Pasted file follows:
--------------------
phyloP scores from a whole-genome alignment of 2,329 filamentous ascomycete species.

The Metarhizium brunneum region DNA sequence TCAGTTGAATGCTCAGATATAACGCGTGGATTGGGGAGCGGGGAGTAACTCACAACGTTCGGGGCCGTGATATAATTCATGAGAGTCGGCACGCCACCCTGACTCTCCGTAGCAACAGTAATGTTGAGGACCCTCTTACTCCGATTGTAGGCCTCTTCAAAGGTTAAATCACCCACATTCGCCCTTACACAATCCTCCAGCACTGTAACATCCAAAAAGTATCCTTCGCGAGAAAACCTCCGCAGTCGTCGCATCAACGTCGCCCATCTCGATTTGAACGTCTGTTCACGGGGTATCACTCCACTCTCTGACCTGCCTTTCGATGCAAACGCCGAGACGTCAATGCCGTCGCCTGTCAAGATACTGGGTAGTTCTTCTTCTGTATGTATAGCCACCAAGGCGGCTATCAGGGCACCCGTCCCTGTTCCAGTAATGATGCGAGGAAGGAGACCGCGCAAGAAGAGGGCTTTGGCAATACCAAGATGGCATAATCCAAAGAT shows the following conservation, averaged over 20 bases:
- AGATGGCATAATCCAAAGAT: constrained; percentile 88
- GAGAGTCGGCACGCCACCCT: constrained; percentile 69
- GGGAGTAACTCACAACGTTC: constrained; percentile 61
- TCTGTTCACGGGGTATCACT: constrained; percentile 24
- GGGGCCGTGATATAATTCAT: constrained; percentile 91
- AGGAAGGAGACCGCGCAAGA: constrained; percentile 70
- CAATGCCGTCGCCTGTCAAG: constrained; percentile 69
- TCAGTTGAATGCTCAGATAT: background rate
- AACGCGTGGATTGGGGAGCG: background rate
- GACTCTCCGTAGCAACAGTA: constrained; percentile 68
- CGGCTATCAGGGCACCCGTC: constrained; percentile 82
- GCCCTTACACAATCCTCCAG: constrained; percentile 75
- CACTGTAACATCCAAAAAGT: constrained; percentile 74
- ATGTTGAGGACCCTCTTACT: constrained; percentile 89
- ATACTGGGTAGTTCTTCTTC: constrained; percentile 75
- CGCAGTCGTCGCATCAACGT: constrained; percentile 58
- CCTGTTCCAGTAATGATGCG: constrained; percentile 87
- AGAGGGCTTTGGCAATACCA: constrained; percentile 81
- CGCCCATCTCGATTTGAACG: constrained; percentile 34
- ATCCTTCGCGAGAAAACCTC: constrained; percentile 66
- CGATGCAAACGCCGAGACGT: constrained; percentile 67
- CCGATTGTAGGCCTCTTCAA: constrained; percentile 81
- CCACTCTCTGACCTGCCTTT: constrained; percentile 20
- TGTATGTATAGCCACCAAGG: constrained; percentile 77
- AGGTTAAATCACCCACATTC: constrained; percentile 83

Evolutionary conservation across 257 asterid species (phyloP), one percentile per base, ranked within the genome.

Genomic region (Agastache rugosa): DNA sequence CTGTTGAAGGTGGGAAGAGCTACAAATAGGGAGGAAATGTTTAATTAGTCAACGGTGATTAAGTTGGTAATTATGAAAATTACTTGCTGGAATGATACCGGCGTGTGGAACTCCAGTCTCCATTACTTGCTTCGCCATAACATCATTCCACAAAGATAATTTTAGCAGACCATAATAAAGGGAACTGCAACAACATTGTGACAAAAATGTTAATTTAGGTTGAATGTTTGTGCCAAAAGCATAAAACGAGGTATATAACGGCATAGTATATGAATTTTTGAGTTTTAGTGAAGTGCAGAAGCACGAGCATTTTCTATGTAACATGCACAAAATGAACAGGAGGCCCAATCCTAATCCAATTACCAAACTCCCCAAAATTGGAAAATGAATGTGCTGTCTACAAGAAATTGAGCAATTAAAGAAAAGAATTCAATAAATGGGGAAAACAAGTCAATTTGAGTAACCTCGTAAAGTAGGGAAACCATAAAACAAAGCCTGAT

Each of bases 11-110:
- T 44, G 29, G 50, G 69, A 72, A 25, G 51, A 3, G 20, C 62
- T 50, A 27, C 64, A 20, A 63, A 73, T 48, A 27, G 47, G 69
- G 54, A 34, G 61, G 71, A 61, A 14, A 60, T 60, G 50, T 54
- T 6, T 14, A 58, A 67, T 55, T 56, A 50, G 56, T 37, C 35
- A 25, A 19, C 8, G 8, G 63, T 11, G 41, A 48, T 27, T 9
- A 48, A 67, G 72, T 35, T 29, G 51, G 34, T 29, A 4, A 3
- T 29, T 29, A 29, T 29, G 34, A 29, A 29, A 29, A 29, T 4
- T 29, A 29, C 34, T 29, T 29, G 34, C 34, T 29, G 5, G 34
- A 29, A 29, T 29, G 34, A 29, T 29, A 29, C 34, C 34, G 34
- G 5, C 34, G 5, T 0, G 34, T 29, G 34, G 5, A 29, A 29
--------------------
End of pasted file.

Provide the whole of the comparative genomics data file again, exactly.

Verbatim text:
phyloP scores from a whole-genome alignment of 2,329 filamentous ascomycete species.

The Metarhizium brunneum region DNA sequence TCAGTTGAATGCTCAGATATAACGCGTGGATTGGGGAGCGGGGAGTAACTCACAACGTTCGGGGCCGTGATATAATTCATGAGAGTCGGCACGCCACCCTGACTCTCCGTAGCAACAGTAATGTTGAGGACCCTCTTACTCCGATTGTAGGCCTCTTCAAAGGTTAAATCACCCACATTCGCCCTTACACAATCCTCCAGCACTGTAACATCCAAAAAGTATCCTTCGCGAGAAAACCTCCGCAGTCGTCGCATCAACGTCGCCCATCTCGATTTGAACGTCTGTTCACGGGGTATCACTCCACTCTCTGACCTGCCTTTCGATGCAAACGCCGAGACGTCAATGCCGTCGCCTGTCAAGATACTGGGTAGTTCTTCTTCTGTATGTATAGCCACCAAGGCGGCTATCAGGGCACCCGTCCCTGTTCCAGTAATGATGCGAGGAAGGAGACCGCGCAAGAAGAGGGCTTTGGCAATACCAAGATGGCATAATCCAAAGAT shows the following conservation, averaged over 20 bases:
- AGATGGCATAATCCAAAGAT: constrained; percentile 88
- GAGAGTCGGCACGCCACCCT: constrained; percentile 69
- GGGAGTAACTCACAACGTTC: constrained; percentile 61
- TCTGTTCACGGGGTATCACT: constrained; percentile 24
- GGGGCCGTGATATAATTCAT: constrained; percentile 91
- AGGAAGGAGACCGCGCAAGA: constrained; percentile 70
- CAATGCCGTCGCCTGTCAAG: constrained; percentile 69
- TCAGTTGAATGCTCAGATAT: background rate
- AACGCGTGGATTGGGGAGCG: background rate
- GACTCTCCGTAGCAACAGTA: constrained; percentile 68
- CGGCTATCAGGGCACCCGTC: constrained; percentile 82
- GCCCTTACACAATCCTCCAG: constrained; percentile 75
- CACTGTAACATCCAAAAAGT: constrained; percentile 74
- ATGTTGAGGACCCTCTTACT: constrained; percentile 89
- ATACTGGGTAGTTCTTCTTC: constrained; percentile 75
- CGCAGTCGTCGCATCAACGT: constrained; percentile 58
- CCTGTTCCAGTAATGATGCG: constrained; percentile 87
- AGAGGGCTTTGGCAATACCA: constrained; percentile 81
- CGCCCATCTCGATTTGAACG: constrained; percentile 34
- ATCCTTCGCGAGAAAACCTC: constrained; percentile 66
- CGATGCAAACGCCGAGACGT: constrained; percentile 67
- CCGATTGTAGGCCTCTTCAA: constrained; percentile 81
- CCACTCTCTGACCTGCCTTT: constrained; percentile 20
- TGTATGTATAGCCACCAAGG: constrained; percentile 77
- AGGTTAAATCACCCACATTC: constrained; percentile 83

Evolutionary conservation across 257 asterid species (phyloP), one percentile per base, ranked within the genome.

Genomic region (Agastache rugosa): DNA sequence CTGTTGAAGGTGGGAAGAGCTACAAATAGGGAGGAAATGTTTAATTAGTCAACGGTGATTAAGTTGGTAATTATGAAAATTACTTGCTGGAATGATACCGGCGTGTGGAACTCCAGTCTCCATTACTTGCTTCGCCATAACATCATTCCACAAAGATAATTTTAGCAGACCATAATAAAGGGAACTGCAACAACATTGTGACAAAAATGTTAATTTAGGTTGAATGTTTGTGCCAAAAGCATAAAACGAGGTATATAACGGCATAGTATATGAATTTTTGAGTTTTAGTGAAGTGCAGAAGCACGAGCATTTTCTATGTAACATGCACAAAATGAACAGGAGGCCCAATCCTAATCCAATTACCAAACTCCCCAAAATTGGAAAATGAATGTGCTGTCTACAAGAAATTGAGCAATTAAAGAAAAGAATTCAATAAATGGGGAAAACAAGTCAATTTGAGTAACCTCGTAAAGTAGGGAAACCATAAAACAAAGCCTGAT

Each of bases 11-110:
- T 44, G 29, G 50, G 69, A 72, A 25, G 51, A 3, G 20, C 62
- T 50, A 27, C 64, A 20, A 63, A 73, T 48, A 27, G 47, G 69
- G 54, A 34, G 61, G 71, A 61, A 14, A 60, T 60, G 50, T 54
- T 6, T 14, A 58, A 67, T 55, T 56, A 50, G 56, T 37, C 35
- A 25, A 19, C 8, G 8, G 63, T 11, G 41, A 48, T 27, T 9
- A 48, A 67, G 72, T 35, T 29, G 51, G 34, T 29, A 4, A 3
- T 29, T 29, A 29, T 29, G 34, A 29, A 29, A 29, A 29, T 4
- T 29, A 29, C 34, T 29, T 29, G 34, C 34, T 29, G 5, G 34
- A 29, A 29, T 29, G 34, A 29, T 29, A 29, C 34, C 34, G 34
- G 5, C 34, G 5, T 0, G 34, T 29, G 34, G 5, A 29, A 29